March 18, 1903 (9th Parliament, 3rd Session)

IND

William Findlay Maclean

Independent Conservative

Mr. MACLEAN.

Let the hon. Postmaster read it. Here is the translation :
They must fight their opponents with their own weapons. He could not understand why Canadians were obliged to give markets to a people who raised barriers against them. He had been accused of being an inconsistent man, Mr. Tarte went on. He did not care, so long as he was regarded as a practical man. 'Down with theories ; theories are no good. (Applause and laughter). Business is business. (Laughter). That is to say, if my hon. friends and neighbours want to strangle me, my first duty is to prevent them. Canadians must have a tariff to suit themselves, Mr. Tarte went on. If 25 per cent was not enough-speaking for himself alone-he would have no hesitation in raising it to 30 per cent or 40 per cent. 'I don't care.' he said, amid the laughter of the audience.
The hon. Postmaster General never repudiated that speech on that occasion. Why did he not repudiate that speech on that occasion if he did not think his colleagues in the right ? We have not been told by the hon. Postmaster General that one of his colleagues had been driven out because of his heresy on this question and it is quite evident now that what the ex-minister said this afternoon is true that he did nothing but what he had done ail along, that the greatest latitude had been allowed, that he never said anything but what lie had said long before in the presence of the right hon. first minister before he went to England. He had made no change, he had only acted at that time as he had acted in the past. But, he confesses that he had found out that his colleagues were not true to the principle of protection and that he intended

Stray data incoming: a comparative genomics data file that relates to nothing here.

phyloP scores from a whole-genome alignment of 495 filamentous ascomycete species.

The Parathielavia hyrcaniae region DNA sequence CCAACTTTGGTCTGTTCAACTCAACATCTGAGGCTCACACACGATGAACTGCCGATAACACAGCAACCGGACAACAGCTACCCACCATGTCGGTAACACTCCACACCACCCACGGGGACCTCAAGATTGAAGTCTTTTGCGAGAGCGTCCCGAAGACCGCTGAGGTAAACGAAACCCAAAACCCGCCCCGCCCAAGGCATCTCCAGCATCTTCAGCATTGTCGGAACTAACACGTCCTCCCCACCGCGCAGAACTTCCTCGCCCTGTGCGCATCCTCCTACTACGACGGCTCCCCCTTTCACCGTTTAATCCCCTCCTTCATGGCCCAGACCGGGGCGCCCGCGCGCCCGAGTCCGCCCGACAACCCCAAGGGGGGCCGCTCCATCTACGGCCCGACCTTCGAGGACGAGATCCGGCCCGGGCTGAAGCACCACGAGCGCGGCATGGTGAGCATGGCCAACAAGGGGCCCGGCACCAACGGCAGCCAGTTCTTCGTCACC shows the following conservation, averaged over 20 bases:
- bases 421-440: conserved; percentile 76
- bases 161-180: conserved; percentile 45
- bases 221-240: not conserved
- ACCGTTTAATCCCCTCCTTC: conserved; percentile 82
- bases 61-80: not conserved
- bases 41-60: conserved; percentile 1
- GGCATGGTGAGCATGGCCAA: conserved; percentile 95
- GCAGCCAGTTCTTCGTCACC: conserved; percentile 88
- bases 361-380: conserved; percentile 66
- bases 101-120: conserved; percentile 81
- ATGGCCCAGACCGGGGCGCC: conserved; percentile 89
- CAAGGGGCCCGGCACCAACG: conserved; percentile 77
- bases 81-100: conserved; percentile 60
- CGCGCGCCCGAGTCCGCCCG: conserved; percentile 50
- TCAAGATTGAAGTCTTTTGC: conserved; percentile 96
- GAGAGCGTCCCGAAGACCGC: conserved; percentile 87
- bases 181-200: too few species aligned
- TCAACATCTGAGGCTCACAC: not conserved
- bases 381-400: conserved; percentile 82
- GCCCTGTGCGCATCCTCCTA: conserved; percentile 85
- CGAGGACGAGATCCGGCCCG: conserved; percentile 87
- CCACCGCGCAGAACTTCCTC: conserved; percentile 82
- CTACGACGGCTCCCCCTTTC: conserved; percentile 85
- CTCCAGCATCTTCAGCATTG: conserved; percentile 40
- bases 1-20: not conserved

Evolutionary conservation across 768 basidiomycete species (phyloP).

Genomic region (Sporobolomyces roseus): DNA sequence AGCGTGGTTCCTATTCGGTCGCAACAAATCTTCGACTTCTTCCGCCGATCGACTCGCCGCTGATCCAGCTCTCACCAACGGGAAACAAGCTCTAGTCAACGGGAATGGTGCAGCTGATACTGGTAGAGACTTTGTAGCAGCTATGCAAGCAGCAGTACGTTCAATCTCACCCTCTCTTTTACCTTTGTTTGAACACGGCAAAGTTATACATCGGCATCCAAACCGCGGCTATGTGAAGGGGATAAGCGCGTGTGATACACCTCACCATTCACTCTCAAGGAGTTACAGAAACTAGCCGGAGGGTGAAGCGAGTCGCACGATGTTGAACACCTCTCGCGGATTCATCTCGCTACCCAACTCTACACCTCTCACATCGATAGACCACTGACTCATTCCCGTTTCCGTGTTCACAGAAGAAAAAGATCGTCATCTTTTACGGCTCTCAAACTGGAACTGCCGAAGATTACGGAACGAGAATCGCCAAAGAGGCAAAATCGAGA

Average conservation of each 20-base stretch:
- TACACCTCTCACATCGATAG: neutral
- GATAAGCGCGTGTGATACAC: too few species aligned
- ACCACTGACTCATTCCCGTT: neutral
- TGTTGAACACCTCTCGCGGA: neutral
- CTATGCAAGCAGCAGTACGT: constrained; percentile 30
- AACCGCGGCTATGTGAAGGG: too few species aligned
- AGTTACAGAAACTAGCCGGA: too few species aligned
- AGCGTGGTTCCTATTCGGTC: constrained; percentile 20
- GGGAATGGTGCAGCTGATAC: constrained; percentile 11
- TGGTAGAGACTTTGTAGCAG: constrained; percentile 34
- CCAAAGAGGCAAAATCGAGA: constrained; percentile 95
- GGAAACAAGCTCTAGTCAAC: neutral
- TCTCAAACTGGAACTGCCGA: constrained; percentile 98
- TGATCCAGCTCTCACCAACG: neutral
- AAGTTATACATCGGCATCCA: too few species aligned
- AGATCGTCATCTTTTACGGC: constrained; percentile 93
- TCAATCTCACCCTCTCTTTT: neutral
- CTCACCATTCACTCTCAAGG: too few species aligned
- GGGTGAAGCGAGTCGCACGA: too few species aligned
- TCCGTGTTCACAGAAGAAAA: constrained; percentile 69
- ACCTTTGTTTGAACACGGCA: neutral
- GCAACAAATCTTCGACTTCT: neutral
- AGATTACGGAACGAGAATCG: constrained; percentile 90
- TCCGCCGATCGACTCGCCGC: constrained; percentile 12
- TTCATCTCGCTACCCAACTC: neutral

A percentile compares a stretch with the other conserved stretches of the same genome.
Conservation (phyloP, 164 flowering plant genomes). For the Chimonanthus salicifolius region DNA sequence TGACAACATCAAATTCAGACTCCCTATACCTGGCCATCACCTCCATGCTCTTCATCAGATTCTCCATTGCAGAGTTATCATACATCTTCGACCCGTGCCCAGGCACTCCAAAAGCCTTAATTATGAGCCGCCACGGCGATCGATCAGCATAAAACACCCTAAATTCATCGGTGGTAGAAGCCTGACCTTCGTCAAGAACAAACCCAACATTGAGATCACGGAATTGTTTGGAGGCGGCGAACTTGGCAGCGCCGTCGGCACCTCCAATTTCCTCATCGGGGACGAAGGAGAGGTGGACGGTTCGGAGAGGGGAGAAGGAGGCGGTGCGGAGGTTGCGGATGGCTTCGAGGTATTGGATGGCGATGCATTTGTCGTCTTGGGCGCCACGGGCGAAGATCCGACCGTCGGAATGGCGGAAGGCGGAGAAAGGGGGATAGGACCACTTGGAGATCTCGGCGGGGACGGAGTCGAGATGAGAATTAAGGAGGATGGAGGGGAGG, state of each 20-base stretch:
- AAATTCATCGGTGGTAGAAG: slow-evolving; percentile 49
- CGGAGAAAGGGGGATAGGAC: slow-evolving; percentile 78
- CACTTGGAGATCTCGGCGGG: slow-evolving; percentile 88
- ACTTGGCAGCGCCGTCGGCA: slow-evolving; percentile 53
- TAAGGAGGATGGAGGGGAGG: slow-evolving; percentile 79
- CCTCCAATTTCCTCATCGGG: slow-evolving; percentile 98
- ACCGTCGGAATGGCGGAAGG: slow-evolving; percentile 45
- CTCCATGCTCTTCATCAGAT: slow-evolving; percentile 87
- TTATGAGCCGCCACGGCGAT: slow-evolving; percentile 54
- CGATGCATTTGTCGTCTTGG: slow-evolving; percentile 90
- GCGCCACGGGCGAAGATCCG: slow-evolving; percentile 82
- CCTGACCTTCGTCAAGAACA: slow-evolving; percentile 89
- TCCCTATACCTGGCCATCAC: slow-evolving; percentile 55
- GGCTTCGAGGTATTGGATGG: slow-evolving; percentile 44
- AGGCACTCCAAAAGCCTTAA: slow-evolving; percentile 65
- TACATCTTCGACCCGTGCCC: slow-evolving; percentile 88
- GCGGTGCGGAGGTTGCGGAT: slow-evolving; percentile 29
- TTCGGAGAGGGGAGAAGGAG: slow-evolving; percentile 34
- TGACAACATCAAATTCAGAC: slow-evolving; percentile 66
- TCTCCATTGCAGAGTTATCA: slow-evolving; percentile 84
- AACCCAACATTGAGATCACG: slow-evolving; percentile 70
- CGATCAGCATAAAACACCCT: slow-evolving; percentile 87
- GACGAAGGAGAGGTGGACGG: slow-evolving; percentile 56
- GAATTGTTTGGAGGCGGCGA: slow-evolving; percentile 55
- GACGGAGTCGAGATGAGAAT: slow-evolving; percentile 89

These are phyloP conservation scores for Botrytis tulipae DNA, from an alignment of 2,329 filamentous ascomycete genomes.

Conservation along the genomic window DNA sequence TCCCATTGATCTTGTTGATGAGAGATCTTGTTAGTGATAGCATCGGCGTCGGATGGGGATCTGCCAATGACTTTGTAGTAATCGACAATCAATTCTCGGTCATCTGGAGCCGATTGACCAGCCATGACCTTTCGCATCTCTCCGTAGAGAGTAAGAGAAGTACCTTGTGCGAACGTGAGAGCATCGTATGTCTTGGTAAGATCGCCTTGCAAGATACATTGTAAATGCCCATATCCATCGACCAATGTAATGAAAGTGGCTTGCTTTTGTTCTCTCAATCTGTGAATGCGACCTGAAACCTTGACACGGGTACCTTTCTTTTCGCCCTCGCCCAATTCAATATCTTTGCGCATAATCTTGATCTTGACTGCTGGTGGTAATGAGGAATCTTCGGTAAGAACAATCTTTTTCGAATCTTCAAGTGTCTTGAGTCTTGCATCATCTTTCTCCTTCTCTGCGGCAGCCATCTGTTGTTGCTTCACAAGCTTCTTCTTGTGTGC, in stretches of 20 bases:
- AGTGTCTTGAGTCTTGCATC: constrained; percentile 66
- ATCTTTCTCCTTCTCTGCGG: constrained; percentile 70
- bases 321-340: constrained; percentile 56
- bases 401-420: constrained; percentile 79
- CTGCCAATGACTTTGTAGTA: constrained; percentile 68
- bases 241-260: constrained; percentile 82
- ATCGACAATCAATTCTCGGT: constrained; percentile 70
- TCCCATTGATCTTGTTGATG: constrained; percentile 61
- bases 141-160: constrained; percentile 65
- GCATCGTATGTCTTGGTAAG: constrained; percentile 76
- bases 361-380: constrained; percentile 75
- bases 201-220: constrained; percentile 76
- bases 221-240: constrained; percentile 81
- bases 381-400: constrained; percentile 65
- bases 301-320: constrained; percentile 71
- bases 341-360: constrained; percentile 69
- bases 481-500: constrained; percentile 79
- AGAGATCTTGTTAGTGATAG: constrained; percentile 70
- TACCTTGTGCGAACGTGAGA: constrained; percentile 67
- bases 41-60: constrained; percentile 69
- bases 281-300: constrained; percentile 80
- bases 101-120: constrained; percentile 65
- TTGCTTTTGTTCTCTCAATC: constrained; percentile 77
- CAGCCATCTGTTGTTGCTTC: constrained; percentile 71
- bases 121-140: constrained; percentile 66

to leave them. That is the serious fact which is presented to this country to-day. That is the fact that will go to the people of Canada from one ocean to the other that a member of this government was sacrificed by free trade colleagues because he was a protectionist, that he was sacrificed because they did not believe in protection and the lesson which this teaches to all those people who are seeking protection in this country and think protection ought to be employed is that the Liberal party are not to be trusted on this question. It also shows that if the people of this country desire a policy of protection they must go to that party which has always been true to the great national policy of this country.

Topic:   QUESTIONS.
Subtopic:   WILFRID LAURIER.
Full View